[The following old newspaper article contains many errors,
all of which have been repeated herewith.]

Ashland Tidings,

O.C. Applegate, agent at the Klamath agency, Oregon, was in charge of these same Indians 33 years ago, and in his report submitted to the commissioner of Indian affairs gives some interesting facts concerning the history of the tribes on this reservation which has probably been nearly forgotten by some older residents of the state, and which some of the newcomers do not know anything about. Mr. Applegate says:

"I am convinced, however, by the wide acquaintance with Indian tribes, that the Klamath and Modoc Indians are a superior aboriginal race, more readily taken up with white man's civilization then have many other Indian tribes."

"The Klamath and Modocs being naturally of the same blood have almost blended into one tribe, and it is almost impossible to number them seperatly. The whole number of Indians on the census now in preparation, amounts to approximately 1,072 individuals. Of this amount 487 are Modocs and Piutes, and 585 Klamath; 488 approximately are males and 584 females.

"The Klamath, before taken over by government authority, were formidable people, and with their allies the Modocs were masters of all surrounding tribes, among them the Snake (or Piutes) Shastas, Pit Rivers, and the warlike Rouge River Indians, formerly occupying the fertile valleys of south western Oregon."

"The nomadic Snakes (or Piutes) though quiet and docile, do not advance rapidly in industrial pursuits, and the representatives of this tribe we have on the reservation are quite poor, and I think they may need a little help in subsistence this winter. I intend making special effort to get them to work in cultivating their lands in the spring, and I am quite certain it will be necessary to furnish them with seed grain and to detail an experienced man to assist them in seeding the ground."

"The Pitt Rivers (or Mo-at-was) now on the reservation consist of former slaves and their descendants. Many Pitt Rivers were originally held in servitude by the Klamath, having been captured during warlike forays into the Pitt River country, a district lying in California, south of the Klamath basin. Sometime after the treaty of October 01, 1864 was concluded with the Klamath, Modocs, and Ta-hoos-kin Snakes, the Mo-ta-was slaves were given their freedom, and were adopted into the Klamath tribe. Although possessing distinct tribal characteristics, these people have become practically Klamaths, having married with them and became fully assimilated, a few of them are now prominent, and even wealthy men. Henry Jackson, for instance, formerly held as a slave by a chief now living, owns 500 or 600 head of cattle, and his sale of beef animals amount to from $3,000 to $4,000 a year. As a tirbe, the Klamaths have always been friendly to the whites, and assisted us as allies during both the Sake and Mococ wars.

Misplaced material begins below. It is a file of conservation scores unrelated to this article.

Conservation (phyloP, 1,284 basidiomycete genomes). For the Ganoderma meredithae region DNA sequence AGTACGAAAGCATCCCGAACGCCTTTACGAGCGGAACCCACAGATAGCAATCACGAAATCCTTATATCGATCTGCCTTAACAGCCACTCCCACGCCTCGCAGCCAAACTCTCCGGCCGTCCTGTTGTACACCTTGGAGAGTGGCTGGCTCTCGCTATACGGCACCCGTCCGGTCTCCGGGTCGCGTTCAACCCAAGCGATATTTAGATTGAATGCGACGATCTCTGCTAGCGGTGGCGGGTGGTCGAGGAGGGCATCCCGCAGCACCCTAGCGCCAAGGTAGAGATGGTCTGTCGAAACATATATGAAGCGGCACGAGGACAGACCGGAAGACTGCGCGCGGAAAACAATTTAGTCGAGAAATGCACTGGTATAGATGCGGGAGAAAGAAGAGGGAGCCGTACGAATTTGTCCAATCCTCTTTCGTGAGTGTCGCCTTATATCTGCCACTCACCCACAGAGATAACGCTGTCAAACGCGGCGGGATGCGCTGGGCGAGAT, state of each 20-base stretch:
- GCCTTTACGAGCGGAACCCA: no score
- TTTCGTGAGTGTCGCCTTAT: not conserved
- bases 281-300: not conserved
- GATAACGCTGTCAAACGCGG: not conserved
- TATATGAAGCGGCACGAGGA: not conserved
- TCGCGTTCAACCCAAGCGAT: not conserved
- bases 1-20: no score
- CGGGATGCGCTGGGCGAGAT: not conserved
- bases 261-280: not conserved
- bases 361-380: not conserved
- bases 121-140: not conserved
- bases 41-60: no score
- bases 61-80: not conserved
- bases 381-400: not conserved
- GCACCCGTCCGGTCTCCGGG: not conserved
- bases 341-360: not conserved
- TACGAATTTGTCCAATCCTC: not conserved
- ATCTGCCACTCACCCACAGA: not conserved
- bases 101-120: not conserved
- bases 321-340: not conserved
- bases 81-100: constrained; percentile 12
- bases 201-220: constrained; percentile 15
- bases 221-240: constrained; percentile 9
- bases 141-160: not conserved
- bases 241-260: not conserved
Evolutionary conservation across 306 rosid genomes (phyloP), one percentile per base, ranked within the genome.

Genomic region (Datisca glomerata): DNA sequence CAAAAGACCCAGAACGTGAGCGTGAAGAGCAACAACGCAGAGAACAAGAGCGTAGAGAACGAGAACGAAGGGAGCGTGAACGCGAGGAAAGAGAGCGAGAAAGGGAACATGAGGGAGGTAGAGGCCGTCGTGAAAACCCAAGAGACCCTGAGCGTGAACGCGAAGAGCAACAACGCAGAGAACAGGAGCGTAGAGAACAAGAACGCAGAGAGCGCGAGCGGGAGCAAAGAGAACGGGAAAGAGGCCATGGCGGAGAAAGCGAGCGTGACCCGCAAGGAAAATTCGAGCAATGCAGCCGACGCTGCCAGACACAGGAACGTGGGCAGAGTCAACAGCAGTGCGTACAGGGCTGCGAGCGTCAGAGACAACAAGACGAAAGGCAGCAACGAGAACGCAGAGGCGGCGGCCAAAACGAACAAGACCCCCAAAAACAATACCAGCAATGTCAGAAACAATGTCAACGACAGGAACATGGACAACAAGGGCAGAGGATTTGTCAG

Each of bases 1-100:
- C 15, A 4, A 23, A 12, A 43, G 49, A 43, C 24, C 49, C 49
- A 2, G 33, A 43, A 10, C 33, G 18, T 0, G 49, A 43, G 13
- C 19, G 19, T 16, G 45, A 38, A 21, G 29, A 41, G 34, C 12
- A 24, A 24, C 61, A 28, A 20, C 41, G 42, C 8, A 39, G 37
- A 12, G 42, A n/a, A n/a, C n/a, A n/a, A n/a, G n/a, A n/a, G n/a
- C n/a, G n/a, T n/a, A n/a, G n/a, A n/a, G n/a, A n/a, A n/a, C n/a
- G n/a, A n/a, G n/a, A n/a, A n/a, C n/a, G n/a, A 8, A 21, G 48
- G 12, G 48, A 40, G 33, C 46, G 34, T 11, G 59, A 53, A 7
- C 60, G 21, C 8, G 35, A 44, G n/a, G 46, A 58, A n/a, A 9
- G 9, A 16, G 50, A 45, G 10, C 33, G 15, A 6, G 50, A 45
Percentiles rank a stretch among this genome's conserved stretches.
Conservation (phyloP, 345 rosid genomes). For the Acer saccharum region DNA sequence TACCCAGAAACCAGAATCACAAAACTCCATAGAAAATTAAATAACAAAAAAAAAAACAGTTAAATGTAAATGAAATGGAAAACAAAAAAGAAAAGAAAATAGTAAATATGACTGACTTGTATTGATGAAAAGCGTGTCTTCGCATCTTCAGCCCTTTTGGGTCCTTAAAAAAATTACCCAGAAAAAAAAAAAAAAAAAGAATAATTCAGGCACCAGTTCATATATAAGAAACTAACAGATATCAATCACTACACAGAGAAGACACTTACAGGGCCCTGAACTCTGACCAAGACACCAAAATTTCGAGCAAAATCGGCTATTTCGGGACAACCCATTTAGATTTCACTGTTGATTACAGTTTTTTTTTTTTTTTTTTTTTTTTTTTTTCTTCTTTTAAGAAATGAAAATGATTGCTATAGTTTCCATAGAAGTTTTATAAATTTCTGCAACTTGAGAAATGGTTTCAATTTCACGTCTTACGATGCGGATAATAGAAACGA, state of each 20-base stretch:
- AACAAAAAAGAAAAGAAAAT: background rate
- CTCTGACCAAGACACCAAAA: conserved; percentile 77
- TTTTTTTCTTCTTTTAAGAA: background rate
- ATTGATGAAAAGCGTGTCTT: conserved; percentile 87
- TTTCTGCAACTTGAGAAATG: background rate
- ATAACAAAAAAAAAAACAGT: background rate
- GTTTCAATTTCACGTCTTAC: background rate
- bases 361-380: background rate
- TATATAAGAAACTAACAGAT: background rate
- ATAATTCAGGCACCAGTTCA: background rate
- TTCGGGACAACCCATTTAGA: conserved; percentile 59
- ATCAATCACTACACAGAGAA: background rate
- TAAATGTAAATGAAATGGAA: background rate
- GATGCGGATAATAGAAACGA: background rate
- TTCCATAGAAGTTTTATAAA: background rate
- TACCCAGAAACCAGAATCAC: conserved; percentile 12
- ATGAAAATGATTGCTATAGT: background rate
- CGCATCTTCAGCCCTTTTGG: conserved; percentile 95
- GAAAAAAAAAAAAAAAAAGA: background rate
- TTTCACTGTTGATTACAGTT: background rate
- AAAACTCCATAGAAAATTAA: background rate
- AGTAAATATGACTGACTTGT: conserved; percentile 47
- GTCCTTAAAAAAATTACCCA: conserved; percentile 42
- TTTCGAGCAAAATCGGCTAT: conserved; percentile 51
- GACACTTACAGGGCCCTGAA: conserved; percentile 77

"The Indians now usually known as the Piutes were treated with as Snakes, and were originally nomadic bands of roaming over the plains of Eastern Oregon and Nevada. Of these, the Ya-hoos kin band, under Chocktoot and Kile to-ik, was treated with in 1864, in connection with the Klamath and Modocs; the Wall-pab-pe band, under the war chief Po-ni-on at Yainax Butte, August 12, 1865. Ochebo's band, after the termination of the Sake Indian war, was brought from Camp Harney to Yainax, near the eastern border of the Klamath reservation, and established there in the autumn of 1869. They have many of them wandered away during the last twenty Years, and the once powerful chief Ocheho, now old and blind, resides with the remnant of his people near fort Bidwell, in California. There they have had lands allotted to them, and patronize the Bidwell Indians school. Where found they are quite and peaceable and their children are easily controlled as pupils."




1998 Roxann Gess Smith
All Rights Reserved




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